But he redeems himself in the way he has created the villain of the movie. Called Syndrome, this character of the arch-villain is the most interesting aspect of the Incredibles. Syndrome (he called himself IncrediBoy when he was young and hero-worshipped Mr Incredible) is *not* a superhero. He is a gifted kid, capable of making great gizmos and gadgets but his fervent desire is to be a super. Since superdom is inherited and not earned, that's clearly impossible. But Syndrome manages, by the sheer force of his ingenuity, to even outdo the superheroes he so admires. He is also an egalitarian by instinct - his aim, as he claims, is to make a world where "everyone is a super". I must confess I felt a twinge of sympathy for Syndrome. As voiced by Jason Lee (whatever happened to him after Almost Famous?), it's clear that what motivates Syndrome is a hunger for the recognition of his powers - powers that he has honed to perfection and also a desire to overcome the cards life has dealt him. But as the movie makes clear, superdom is about being human and about wanting to help others, come what may. Syndrome's desire for recognition, ultimately proves to be his down-fall. Had he not lacked humanity, the movie argues, he would have been greater than any super he ever knew. Amen to that.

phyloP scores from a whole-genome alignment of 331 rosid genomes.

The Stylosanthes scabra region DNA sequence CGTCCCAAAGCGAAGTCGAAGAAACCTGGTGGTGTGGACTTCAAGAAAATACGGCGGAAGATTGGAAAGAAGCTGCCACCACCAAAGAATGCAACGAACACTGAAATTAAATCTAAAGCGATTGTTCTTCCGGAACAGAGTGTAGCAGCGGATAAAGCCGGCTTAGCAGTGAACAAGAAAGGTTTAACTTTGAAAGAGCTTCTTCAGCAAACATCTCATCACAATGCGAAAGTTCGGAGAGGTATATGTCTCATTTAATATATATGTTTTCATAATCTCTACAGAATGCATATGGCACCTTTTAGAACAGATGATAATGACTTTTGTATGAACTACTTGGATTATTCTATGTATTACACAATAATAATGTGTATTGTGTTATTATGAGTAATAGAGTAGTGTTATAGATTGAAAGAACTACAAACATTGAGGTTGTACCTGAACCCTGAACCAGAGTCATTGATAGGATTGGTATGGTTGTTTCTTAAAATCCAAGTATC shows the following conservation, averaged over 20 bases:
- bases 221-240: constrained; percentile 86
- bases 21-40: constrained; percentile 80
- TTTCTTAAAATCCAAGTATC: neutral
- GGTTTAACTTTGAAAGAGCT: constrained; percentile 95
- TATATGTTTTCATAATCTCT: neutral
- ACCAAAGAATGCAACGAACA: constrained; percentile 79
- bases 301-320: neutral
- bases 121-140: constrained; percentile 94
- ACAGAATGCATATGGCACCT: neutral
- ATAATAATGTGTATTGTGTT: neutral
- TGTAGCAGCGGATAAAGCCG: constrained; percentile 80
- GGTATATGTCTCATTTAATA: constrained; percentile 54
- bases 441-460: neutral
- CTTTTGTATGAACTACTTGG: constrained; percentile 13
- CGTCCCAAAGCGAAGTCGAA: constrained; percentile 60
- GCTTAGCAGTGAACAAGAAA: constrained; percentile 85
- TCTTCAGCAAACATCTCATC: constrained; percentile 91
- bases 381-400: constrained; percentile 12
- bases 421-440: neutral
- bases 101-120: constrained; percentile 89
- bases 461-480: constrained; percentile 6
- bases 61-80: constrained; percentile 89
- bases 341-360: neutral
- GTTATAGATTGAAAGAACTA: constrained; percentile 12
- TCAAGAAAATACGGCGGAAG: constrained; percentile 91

ps: Here's a link to an article in the NYT on the Incredibles. I must have missed it before